But who were the random drag queens? And the gaggle of guys with scars that hung around with Kyouichi? Why should the audience care about the look-alike Oribe twins, who were randomly introduced and had no personality or backstory whatsoever? Who are all of these old geezers that appear randomly to explain mystical stuff and then don't do anything? Why did they have to make mind-control baddie, Sagaya, a regular character, not to mention the nurse that works at the hospital? I'll admit I was a bit intrigued by the rabbit-feeding teacher (who remains a mystery to me), but was I supposed to care about the blonde female teacher? Who was the random blonde chick that they showed hanging around with the bums under the bridge (I have no idea)? Why did they have to bring in some new, random Alan Claude character to be one of the deities? Why did they devote screen time to the random detective and the autopsy guy? And then in the second season, they added even MORE characters in the form of the Martial Fist assassins - one of whom was just a copycat version of Tatsuma, too! Gah!
I was hoping they would come up with something cool for Kareha, the Tatsuma-look-alike (say, perhaps, Tatsuma's evil twin or something), but instead he was an incredibly boring character. Anyway, I digress.
I don't have a problem with ensemble shows, but when you have such a huge cast, you have to DEVELOP the characters for your audience to care about them at all. Otherwise, when old geezer #1 gets shot up with arrows, or blonde teacher gets her arm blown off, all it elicits is a yawn instead of a feeling of peril.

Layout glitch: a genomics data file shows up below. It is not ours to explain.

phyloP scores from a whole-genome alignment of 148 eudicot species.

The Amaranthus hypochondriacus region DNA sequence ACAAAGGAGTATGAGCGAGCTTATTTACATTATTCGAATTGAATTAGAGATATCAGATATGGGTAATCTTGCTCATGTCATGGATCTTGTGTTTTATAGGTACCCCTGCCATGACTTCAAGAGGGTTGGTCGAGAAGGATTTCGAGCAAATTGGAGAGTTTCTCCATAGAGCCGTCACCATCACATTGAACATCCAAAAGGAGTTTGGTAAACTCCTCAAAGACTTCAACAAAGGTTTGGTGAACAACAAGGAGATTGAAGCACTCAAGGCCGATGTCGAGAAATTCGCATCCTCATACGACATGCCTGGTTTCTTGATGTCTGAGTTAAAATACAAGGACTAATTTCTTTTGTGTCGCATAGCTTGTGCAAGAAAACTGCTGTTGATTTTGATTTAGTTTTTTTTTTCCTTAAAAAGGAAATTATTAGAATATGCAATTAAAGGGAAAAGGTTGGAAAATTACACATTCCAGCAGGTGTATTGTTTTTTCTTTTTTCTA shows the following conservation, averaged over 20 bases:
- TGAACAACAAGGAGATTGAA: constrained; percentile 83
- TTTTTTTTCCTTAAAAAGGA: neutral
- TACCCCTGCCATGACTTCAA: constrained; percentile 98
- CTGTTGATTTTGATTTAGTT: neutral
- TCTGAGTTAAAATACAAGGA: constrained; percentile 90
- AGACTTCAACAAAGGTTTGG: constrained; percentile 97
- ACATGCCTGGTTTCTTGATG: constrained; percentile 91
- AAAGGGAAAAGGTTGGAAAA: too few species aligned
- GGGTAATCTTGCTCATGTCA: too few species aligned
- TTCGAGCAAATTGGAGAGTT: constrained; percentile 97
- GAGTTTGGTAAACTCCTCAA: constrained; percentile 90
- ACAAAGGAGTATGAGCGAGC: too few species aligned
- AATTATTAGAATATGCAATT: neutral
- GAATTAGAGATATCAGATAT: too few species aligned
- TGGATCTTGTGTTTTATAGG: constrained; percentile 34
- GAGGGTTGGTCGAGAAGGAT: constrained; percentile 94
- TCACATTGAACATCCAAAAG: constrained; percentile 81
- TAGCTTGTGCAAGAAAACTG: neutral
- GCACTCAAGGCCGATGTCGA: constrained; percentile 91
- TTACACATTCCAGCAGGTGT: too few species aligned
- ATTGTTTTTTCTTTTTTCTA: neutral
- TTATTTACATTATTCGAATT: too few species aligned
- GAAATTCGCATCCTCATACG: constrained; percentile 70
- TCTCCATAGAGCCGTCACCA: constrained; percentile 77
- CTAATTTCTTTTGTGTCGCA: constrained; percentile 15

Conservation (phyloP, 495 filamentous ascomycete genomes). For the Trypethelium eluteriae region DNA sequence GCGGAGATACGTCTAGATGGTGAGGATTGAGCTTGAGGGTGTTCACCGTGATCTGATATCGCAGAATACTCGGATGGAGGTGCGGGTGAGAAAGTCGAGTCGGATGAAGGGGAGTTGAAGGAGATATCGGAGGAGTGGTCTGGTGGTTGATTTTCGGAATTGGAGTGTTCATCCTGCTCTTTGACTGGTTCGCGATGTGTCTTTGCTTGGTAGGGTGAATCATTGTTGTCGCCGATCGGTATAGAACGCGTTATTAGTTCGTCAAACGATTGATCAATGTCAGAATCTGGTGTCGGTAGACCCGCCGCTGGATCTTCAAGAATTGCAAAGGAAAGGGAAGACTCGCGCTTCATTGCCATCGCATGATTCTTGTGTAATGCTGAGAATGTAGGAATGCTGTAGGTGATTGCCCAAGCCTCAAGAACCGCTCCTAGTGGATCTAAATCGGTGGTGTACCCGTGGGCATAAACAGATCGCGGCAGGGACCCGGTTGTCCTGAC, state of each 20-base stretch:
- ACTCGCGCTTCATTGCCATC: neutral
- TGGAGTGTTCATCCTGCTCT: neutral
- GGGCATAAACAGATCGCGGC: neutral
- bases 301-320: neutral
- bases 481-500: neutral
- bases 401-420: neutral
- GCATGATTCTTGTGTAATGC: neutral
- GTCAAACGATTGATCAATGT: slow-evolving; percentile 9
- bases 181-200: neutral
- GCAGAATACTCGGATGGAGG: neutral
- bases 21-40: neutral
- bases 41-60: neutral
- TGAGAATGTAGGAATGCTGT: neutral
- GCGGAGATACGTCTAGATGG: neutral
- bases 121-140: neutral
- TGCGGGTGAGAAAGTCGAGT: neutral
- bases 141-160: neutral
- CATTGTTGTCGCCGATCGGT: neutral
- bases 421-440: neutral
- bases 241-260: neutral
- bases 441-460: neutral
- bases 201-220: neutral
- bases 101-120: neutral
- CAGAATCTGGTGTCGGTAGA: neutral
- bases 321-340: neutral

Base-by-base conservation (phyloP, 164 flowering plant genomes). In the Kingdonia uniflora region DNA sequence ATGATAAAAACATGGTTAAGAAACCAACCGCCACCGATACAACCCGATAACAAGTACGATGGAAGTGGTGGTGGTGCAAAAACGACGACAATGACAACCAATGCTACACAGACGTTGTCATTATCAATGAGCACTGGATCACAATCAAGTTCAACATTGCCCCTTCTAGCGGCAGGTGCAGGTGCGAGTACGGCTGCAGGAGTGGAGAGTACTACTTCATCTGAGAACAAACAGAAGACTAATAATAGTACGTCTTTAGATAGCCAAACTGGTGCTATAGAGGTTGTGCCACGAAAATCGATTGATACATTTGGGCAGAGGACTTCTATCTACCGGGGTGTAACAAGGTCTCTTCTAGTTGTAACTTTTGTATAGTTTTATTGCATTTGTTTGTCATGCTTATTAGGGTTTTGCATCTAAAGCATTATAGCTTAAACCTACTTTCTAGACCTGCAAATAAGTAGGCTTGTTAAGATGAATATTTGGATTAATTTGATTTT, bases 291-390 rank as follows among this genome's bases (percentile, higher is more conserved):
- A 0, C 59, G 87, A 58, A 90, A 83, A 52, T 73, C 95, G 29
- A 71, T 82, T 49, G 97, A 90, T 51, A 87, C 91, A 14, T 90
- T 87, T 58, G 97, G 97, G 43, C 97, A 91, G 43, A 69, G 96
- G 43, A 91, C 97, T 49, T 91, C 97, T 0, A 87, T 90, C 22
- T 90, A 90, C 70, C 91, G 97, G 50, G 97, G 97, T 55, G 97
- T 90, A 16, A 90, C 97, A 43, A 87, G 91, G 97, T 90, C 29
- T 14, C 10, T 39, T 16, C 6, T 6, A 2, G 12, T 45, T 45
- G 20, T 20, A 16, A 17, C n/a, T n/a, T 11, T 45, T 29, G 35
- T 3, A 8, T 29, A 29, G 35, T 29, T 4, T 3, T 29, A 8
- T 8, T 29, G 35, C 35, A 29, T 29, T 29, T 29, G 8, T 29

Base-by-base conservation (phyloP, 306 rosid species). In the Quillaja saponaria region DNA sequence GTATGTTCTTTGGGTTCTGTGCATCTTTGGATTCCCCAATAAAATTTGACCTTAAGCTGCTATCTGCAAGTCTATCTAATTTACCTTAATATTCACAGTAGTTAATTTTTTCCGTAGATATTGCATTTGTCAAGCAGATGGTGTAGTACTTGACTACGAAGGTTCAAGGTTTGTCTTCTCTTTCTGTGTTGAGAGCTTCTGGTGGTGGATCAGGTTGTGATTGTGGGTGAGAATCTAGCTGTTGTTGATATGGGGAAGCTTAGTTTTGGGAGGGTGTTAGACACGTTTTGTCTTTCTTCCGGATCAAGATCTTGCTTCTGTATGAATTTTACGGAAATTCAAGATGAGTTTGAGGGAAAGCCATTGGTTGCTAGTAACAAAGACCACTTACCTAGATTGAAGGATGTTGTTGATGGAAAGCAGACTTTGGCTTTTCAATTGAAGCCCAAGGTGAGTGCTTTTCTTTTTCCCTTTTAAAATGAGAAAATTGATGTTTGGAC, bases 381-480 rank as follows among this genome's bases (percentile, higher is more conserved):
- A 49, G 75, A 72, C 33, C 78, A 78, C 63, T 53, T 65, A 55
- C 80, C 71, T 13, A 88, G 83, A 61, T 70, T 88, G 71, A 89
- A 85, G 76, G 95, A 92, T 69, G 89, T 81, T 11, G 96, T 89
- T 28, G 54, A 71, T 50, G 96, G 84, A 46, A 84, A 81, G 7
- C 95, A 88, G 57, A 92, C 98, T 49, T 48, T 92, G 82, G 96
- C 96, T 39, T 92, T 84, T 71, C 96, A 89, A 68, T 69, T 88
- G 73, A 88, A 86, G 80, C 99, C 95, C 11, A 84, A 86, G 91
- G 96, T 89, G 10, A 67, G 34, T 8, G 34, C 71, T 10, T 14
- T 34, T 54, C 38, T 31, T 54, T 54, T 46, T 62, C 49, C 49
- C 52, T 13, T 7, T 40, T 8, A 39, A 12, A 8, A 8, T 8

And **SPOILER** when the identities of the vessels and deities were revealed at the end of the season, I felt cheated because 2 of the deities had barely registered on my radar.
The presence of all of these excessive, unnecessary characters took away screen time from the main cast, who I actually kind of enjoyed. The show took the time to develop interesting backstory for Kyouichi, Tatsuma, and Daigo, which I appreciated. However, I wish the show had done the same with Komaki, who came off a bit one-dimensional. As for Aoi, they gave snapshots of her backstory and tried to explain why she feels such a need to protect people, but it wasn't very effective. She was just a very nice, boring character with little depth and annoying, patronizing speeches. And Kisaragi was okay, what with the family legacy burden on his shoulders, but he also had little depth as a character.
The lack of depth is pretty much a running problem in the show, except for maybe Kyouichi and Daigo.
My favorite part of the show was watching the main cast interact with one another, and watching their interactions change as they fought together over the course of the show. Itdid remind me of Buffy the Vampire Slayer, in some ways: gaggle of young teens fighting against the forces of evil. Except Buffy explored larger themes through its cast and supernatural storylines; Tokyo Majin, not so much.
I did enjoy the romantic undertones, though I wish the writers had drawn more drama and created more tension from them. I mean, Daigo loves Komaki, who loved Aoi, who loved Tatsuma, who's basically asexual but is also loved by Kyouichi, who may also be loved by Aoi, who is loved by Kisaragi? Come on, we needed to see some bitchfights out of all that angst and tension!
But unfortunately, the gaggle of extraneous characters - including the annoying Reporter, who was mostly a useless character - dragged the show down and ate up valuable screen time. So there was no time for bitchfight awesomeness.
I wanted to like this show. Tatsuma was so good-looking. And I loved the little "tch" sound that Kyouichi made every time he scoffed. And I thought Daigo's backstory with his troubled teen years was very well done.
But nothing else in this show really worked. If Aoi's power was so powerful, why didn't she kick more ass? Komaki was given one "backstory" with her archery friend, but not much else. Why not? Oh, right, because the show was wasting time on the gaggle of extraneous characters.
Such wasted potential...